The latest North Korean ballistic missile launch on November 28, 2017 revived the discussion on the effectiveness of the multilateral sanctions regime against the DPRK’s ballistic and nuclear programmes. Such a discussion is legitimate. The day before, the Russian diplomacy acknowledged a sense of restraint by the North Korean regime since its ballistic test of September 15, 2017, whereas the United States claimed that their verbal threats started to pay off. The November 28 ballistic test can be considered as another slap in the face of the international community. It has also raised a critical issue: Is it worth reinforcing the multilateral sanctions policy against the nuclear and ballistic programmes of Pyongyang?
Such a policy was launched by Resolution 1718 of the Security Council of the United Nations (UNSC) when adopted unanimously on October 14, 2006 under Chapter VII, Article 41, of the UN Charter as a response to the first nuclear test by North Korea (October 9, 2006). UNSCR 1718 bans a range of imports and exports. It imposes an embargo on military and technological materials as well as an asset freeze and travel ban on people involved in the country’s nuclear programme. It also creates a monitoring Committee (the “1718 Committee”). Later on, the sanctions regime has increased considerably in response to Pyongyang’s continuous nuclear and ballistic activities: UNSCR 1874 (December 6, 2009) extends the arms embargo; it also calls on States to inspect, seize and dispose of the items; it denies fuel or supplies to service the vessels carrying them; it calls on States to prevent the provision of financial services, and not to enter into new commitments for grants, financial assistance or concessional loans to the country; lastly, it asks the Secretary-General to set up a seven-member expert panel to assist the 1718 Committee in carrying out its mandate. UNSCR 2087 (January 22, 2013) specifies the regime. UNSCR 2094 (July 3, 2013) innovates by adding targeted financial sanctions. It further expands measures related to Member States’ rights to seize and destroy material suspected of being connected to the DPRK’s weapons development or research; it expands measures imposed on persons suspected of involvement with the DPRK’s nuclear programme. UNSCR 2270 (March 2, 2016), UNSCR 2321 (November 30, 2016), UNSCR 2356 (June 2, 2017), UNSCR 2371 (August 5, 2017), and UNSCR 2375 (September 11, 2017) followed.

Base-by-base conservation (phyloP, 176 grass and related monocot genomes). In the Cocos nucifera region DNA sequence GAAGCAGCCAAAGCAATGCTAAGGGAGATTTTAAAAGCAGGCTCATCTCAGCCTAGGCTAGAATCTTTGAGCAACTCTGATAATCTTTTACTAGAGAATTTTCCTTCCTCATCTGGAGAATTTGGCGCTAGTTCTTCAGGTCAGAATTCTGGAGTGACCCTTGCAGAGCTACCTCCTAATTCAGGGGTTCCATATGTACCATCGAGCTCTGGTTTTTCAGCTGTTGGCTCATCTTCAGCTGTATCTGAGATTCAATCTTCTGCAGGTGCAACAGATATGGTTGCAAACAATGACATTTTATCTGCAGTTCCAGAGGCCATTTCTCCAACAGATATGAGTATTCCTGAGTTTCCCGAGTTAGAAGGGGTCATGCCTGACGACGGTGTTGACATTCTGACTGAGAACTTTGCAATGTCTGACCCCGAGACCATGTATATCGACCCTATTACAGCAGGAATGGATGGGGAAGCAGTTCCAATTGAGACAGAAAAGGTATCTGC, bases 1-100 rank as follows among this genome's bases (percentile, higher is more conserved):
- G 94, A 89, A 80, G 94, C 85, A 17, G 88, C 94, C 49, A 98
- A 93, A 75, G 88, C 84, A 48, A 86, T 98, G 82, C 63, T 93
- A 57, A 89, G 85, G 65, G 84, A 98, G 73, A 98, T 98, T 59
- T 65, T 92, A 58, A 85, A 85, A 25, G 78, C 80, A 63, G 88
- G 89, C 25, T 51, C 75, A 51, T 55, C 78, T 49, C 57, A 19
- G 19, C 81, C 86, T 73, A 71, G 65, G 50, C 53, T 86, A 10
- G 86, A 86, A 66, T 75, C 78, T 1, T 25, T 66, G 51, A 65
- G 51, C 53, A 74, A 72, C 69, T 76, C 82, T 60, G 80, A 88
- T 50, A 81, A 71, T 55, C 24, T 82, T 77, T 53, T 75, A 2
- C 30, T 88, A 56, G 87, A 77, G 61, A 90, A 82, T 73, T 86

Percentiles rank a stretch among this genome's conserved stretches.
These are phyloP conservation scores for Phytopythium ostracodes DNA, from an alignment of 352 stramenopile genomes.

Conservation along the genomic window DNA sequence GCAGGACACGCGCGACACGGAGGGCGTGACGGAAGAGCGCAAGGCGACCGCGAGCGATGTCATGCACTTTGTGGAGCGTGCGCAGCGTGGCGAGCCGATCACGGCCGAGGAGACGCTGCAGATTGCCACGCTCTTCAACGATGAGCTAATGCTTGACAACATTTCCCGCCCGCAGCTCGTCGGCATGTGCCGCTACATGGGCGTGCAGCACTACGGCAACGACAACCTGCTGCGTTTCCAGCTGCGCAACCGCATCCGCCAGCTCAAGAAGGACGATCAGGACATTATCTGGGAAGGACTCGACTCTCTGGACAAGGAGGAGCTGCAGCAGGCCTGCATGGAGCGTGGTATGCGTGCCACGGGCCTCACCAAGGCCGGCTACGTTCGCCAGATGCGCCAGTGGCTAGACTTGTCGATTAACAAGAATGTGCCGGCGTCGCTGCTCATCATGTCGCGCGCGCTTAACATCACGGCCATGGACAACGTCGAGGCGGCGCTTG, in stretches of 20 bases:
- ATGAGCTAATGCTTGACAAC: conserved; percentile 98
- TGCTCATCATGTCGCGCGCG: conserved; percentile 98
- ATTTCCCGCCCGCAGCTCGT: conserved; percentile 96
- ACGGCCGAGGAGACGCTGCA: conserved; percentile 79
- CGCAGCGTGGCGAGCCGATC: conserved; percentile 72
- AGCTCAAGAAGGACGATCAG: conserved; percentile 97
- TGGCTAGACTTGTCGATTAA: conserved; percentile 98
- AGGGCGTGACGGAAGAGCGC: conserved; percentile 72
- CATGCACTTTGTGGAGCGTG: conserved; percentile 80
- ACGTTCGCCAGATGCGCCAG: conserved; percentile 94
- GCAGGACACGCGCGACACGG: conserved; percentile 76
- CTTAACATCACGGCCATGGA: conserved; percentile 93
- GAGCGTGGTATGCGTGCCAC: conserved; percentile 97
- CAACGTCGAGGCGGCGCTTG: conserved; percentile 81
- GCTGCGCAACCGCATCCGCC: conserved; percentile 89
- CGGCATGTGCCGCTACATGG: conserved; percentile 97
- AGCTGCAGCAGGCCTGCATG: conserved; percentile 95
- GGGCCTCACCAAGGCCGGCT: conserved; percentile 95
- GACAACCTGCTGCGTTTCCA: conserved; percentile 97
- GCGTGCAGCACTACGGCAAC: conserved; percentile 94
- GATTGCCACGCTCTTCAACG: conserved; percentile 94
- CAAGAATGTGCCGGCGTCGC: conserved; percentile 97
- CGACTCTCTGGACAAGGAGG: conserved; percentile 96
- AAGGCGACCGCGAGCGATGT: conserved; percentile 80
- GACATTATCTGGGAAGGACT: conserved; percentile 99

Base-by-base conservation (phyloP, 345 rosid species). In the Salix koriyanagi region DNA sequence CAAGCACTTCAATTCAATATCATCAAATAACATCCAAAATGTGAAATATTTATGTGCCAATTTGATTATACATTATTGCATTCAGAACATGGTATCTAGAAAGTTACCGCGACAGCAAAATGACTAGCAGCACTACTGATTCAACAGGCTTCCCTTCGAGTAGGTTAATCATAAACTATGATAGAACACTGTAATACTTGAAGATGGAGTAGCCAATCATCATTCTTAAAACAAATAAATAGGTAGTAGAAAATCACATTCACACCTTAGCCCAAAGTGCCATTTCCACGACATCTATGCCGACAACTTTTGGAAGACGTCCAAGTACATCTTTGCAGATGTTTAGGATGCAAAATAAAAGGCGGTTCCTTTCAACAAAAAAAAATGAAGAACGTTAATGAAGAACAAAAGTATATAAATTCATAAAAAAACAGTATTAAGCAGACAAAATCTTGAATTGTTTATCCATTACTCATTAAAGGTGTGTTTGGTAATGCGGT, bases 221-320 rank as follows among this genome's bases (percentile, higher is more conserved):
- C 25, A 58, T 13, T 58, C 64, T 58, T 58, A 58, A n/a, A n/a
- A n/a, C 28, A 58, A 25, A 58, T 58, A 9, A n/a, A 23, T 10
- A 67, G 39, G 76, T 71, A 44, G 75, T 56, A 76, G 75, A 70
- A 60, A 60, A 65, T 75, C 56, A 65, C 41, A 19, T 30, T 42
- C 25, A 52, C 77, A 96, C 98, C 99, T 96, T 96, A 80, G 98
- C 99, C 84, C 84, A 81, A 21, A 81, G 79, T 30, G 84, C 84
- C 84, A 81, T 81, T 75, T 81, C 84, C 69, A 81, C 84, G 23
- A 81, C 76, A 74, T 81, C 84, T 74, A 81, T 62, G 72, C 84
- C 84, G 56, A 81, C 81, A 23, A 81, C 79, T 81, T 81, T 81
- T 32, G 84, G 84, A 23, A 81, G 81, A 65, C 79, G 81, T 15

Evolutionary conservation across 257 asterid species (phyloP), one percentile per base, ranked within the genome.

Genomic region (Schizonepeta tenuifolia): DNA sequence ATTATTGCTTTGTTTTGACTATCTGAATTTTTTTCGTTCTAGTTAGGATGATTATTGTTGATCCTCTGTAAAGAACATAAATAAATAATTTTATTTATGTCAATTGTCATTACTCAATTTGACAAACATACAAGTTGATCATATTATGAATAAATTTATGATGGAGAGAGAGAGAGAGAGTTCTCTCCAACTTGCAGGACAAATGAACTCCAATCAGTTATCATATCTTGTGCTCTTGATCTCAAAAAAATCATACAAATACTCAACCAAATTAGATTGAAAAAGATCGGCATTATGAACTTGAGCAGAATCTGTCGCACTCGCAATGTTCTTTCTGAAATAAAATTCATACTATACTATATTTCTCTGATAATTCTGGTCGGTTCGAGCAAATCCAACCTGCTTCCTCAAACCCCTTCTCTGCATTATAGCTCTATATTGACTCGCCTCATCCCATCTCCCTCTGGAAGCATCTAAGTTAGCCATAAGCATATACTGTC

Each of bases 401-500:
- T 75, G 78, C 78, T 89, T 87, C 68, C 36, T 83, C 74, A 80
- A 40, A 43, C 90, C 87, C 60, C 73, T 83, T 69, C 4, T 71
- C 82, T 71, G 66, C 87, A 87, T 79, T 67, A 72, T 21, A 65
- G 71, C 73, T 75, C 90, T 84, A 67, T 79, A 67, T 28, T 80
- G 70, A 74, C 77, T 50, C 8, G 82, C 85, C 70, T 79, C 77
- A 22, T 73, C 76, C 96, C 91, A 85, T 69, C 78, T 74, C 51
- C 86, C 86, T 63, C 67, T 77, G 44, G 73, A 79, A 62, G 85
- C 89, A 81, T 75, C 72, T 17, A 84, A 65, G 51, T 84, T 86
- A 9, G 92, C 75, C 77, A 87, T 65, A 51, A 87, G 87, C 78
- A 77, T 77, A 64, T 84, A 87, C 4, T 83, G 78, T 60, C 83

The multilateral sanctions regime has been particularly strengthened recently: UNSCR 2375 includes a full ban on selling natural gas condensates and liquids, a full ban on purchasing local textiles, a quota for selling oil. It also limits crude oil sales, visas to be provided by North-Koreans labourers overseas; it asks all countries to inspect ships going in and out of North Korea’s ports, which is an effort to institutionalize the Proliferation Security Initiative (PSI) which was launched in 2003; lastly, UNSCR 2375 bans joint ventures.
Yet, despite eleven years of multilateral sanctions against the DPRK, the ballistic and nuclear programmes of the country have progressed constantly and regularly. In fact, the WMD programmes of the neo-communist regime made its most tangible progress since the takeover of the country by Kim Jong-un in winter 2011 – 2012. No one can honestly pretend that the multilateral sanctions policy has produced any significant effect on the nuclearization policy of the country so far.
As a matter of fact, the direct effectiveness of multilateral sanctions against proliferating countries has been a contentious issue for a long time. A pending question is: Are sanctions counterproductive? Does their strengthening provoke an acceleration of the programmes in the targeted countries? The South African case in the 1980’s and the Iranian case in the 2000’s continue to be discussed in that respect, the former being more or less introduced as an illustration of counter-productivity, the latter illustrating the idea of effectiveness, with much nuances to be made in both cases. To sum up, it is not possible to conclude consistently in the sense of efficiency or inefficiency in operational terms strictly.
Various reasons explain the inefficiency of the tool in the North Korean case since 2006: the marginalization of the country with regards to global flows of goods and services, the habit of a relative economic autarky, the restraint of China as trading partner from 2006 to 2016, the reorganization of the North Korean development strategy (the “Byungjin” policy) towards economy and the nuclear weapons programme since 2013, or systematic efforts to get round the sanctions in collusion with many corrupted regimes around the world, in Africa in particular.